As its name suggests, the gold to silver ratio is a ratio that measures how many ounces of silver are needed to purchase just one ounce of gold. Due to the historic role of these two commodities and the fact that both gold and silver are extracted from the earth, many investors believe that it is a reliable indicator to predict gold and silver’s future performance.
But how can you use this ratio in your trading? How does the gold-silver ratio really work? And what is the magic ratio number of the gold to silver ratio?
Key Points to Take Away
- The gold-silver ratio is widely used by investors to predict future price movements of the two precious metals.
- Since the early twentieth century, the average gold to silver ratio has floated between $40-$60.
- The gold/silver ratio is one of the most ancient indicators applied by gold and silver traders and dates back to around 700 BC.
Understanding the Gold to Silver Ratio
From the basic point of view, gold and silver are some of the only precious metals commodities with intrinsic value that are not influenced by inflation, deflation, and the uncertainty of the world economy. Each precious metal has its own unique features that remain irreplaceable until now, and both of them are expected to be even more precious in the future.
Historically, these two metals became a legal form of money around 700 BC when the first Roman coins were issued to the public. Since then, gold and silver have had a strong financial connection known as the gold to silver ratio. As a matter of fact, the gold to silver ratio is most likely to be one of the most historical ratios to be made and it remains a significant ratio in the financial system until today. In Roman times, the gold-silver ratio was fixed at 12:1 and by the 18th century, the ratio was set to 15:1 in the United States and to 15.5:1 in France.
During the 20th century – when the free market economy has developed – the average gold-silver ratio was 47:1 though it experienced lots of extreme highs and lows over the century due to the great depression, the gold standard act in 1900 and the decision of the US government in 1971 to no longer convert US dollars to gold at a fixed rate.
Since the beginning of the current century, it was mostly trading at a range between 40-80 until the ratio peaked to an all-time high of above 126 due to the impact of the Covid-19 pandemic in early 2020. But once again, since the economic recovery started in May 2020 and the end of lockdowns have resulted in a massive rebound in global economic activity, the spread dropped to be trading around 60-80.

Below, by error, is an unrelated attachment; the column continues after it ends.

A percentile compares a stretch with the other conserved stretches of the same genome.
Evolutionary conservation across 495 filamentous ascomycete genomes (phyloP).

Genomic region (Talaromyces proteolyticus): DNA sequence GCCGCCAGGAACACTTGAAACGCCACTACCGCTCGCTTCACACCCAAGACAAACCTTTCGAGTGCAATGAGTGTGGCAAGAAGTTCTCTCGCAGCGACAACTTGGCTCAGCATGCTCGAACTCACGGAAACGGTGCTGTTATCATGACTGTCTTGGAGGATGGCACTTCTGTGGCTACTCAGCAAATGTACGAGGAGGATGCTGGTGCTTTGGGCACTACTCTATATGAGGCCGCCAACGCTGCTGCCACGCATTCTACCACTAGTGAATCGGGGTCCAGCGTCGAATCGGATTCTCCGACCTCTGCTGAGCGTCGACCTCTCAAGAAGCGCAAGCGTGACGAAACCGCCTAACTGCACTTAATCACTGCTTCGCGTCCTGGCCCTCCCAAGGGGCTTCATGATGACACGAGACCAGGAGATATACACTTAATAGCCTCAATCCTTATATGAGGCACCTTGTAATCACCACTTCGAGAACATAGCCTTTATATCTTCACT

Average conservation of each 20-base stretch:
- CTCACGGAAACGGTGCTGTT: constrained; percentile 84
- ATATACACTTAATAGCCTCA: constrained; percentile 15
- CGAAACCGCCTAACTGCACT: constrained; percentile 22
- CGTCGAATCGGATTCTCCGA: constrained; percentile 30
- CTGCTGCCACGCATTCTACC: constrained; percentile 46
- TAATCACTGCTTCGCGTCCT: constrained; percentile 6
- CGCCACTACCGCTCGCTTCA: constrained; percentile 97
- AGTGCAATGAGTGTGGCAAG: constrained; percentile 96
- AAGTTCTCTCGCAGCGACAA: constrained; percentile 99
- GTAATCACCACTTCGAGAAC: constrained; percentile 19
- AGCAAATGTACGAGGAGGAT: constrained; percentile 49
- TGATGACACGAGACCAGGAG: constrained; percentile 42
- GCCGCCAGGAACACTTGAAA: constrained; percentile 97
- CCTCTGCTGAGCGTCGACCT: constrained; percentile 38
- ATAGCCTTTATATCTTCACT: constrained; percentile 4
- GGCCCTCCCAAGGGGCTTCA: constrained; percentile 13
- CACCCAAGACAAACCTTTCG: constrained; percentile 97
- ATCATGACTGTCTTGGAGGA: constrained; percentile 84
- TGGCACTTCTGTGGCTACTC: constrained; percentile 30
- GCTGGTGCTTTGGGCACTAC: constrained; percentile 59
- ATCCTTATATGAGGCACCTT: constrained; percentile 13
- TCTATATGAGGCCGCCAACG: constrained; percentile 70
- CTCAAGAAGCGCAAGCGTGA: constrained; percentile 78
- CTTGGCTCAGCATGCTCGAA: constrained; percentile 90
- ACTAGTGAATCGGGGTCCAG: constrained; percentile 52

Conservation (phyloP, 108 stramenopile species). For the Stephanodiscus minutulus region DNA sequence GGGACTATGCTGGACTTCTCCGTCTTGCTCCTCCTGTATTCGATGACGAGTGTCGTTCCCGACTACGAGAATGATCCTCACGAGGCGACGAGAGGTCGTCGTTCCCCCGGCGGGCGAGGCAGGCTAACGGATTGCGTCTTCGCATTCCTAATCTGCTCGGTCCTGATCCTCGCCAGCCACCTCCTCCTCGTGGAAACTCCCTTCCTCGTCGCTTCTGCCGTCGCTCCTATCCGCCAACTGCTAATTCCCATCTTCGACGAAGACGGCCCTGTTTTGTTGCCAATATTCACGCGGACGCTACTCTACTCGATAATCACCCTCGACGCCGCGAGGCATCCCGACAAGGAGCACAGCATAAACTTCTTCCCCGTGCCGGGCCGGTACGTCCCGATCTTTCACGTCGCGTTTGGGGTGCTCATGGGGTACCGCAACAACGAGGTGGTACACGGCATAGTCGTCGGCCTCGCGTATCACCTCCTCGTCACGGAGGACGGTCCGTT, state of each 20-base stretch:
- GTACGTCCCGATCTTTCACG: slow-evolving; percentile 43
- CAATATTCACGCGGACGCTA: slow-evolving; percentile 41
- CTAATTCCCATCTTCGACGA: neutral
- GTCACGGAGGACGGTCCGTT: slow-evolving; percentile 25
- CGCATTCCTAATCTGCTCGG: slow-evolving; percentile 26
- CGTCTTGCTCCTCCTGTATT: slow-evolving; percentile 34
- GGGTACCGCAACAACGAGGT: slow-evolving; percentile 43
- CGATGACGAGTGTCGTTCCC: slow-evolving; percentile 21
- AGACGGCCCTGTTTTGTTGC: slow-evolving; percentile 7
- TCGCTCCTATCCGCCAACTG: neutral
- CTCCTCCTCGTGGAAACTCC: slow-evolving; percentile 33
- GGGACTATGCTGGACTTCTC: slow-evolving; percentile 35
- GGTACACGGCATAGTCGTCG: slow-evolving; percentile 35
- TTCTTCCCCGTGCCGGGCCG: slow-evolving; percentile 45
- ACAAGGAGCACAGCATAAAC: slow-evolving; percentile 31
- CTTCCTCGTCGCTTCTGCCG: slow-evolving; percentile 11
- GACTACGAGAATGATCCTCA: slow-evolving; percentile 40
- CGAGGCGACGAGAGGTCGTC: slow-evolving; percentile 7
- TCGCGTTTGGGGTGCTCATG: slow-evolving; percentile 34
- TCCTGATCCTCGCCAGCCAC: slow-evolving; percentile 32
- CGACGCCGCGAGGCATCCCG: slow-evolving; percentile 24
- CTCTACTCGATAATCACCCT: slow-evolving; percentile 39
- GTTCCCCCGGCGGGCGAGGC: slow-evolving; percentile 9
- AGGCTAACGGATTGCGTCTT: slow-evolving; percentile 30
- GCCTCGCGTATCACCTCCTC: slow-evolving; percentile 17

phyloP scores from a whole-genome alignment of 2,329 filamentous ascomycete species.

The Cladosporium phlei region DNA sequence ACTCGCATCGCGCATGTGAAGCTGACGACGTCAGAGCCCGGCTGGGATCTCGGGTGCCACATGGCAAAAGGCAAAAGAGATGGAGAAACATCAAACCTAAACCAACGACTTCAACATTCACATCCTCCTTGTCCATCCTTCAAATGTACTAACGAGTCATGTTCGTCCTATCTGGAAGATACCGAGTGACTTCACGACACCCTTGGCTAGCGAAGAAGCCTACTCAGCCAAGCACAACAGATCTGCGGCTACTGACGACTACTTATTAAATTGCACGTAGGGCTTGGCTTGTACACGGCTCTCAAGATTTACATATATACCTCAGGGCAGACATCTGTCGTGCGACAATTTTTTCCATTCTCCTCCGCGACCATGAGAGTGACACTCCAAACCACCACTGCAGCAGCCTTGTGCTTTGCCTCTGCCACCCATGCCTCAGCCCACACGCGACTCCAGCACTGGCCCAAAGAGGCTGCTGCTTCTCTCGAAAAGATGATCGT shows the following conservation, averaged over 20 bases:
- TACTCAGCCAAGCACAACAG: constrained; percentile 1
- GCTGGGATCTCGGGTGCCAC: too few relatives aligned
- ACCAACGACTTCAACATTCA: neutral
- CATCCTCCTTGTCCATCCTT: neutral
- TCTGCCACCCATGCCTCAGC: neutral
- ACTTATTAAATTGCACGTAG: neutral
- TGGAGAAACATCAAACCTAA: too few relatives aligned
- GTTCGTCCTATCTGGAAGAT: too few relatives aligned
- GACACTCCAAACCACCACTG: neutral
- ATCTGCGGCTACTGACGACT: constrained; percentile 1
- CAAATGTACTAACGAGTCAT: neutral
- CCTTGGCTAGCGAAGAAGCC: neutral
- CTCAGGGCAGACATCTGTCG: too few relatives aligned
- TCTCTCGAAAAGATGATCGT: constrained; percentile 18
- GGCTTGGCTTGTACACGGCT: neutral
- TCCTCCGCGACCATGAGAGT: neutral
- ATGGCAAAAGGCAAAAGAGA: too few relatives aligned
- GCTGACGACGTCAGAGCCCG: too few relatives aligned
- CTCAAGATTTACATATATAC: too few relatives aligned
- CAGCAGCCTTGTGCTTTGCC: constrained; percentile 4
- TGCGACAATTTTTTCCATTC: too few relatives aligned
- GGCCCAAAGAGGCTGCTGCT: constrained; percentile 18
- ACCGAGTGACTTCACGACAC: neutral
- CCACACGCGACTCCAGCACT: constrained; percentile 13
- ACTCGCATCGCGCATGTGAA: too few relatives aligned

Simply put, the ratio measures how many silver ounces are needed to purchase one ounce of gold. It is a fairly simple ratio that calculates the relationship between the gold spot price and silver spot price. Meaning, anyone can make this calculation by dividing the price of gold by the price of silver.
So, what’s the big story with this ratio? Well, for many reasons and in many ways, the gold-silver ratio has been an extremely reliable indicator to make investment decisions by gold and silver traders. This can be attributed to the high correlation between the two assets, and perhaps even the myth of the gold to silver ratio.
Regardless, many traders take advantage of probably the most basic and simple ratio out there.
Why Does the Gold-Silver Ratio Matter When You Trade Precious Metals?
Throughout modern history, gold and silver have been human’s most pure and widely used forms of money. That made the gold and silver ratio such a vital piece of information and even nowadays, the ratio is being used by metals merchants and traders.
In trading, investors who trade gold and silver, as well as other precious metals, use the gold-to-silver ratio as an indicator for the right time to make a purchase or to sell one of the metals. Also, according to geologists and ‘rational’ traders, the ratio should be close to the ratio of silver to gold in the earth’s crust. If this is the case, then there’s no doubt that the gold-silver ratio should drop at some point. Theoretically, some people believe that the ratio should be set at 16:1 in favor of gold, which is the same ratio it has been trading for centuries. Others even take it further stating that in the current market conditions at which silver is widely used in industrial applications and electronics, the ratio should be in favor of silver.
Nonetheless, in my view, for the average Joe trader – there’s no question about the importance of the gold-silver ratio. It has been there for thousands of years and is closely watched by professional day traders and long-term investors.
Trading the Gold-Silver Ratio – How Does It Work?
In essence, trading the gold-silver ratio works on a very simple principle. As mentioned previously, the ratio simply measures the number of silver ounces an investor needs to trade in order to receive one ounce of gold. For instance, if gold (XAU/USD) is trading at $1860 per ounce and silver (XAG/USD) is trading at $25 per ounce, then the ratio is set at $74.4.
Keeping that in mind, there’s no future contract or any derivative contract that enables you to trade the ratio directly. To trade the ratio, you can basically trade gold and silver future contracts or commodity CFDs. This basically means that the ratio is being used by gold and silver traders as a signal to determine which metal outperforms the other at a given moment.
Generally, some investors believe the ratio should be in line with the availability of the two metals extracted from the earth. It should also be traded somewhere between the average levels since the early 20th century that fall somewhere between 50-60.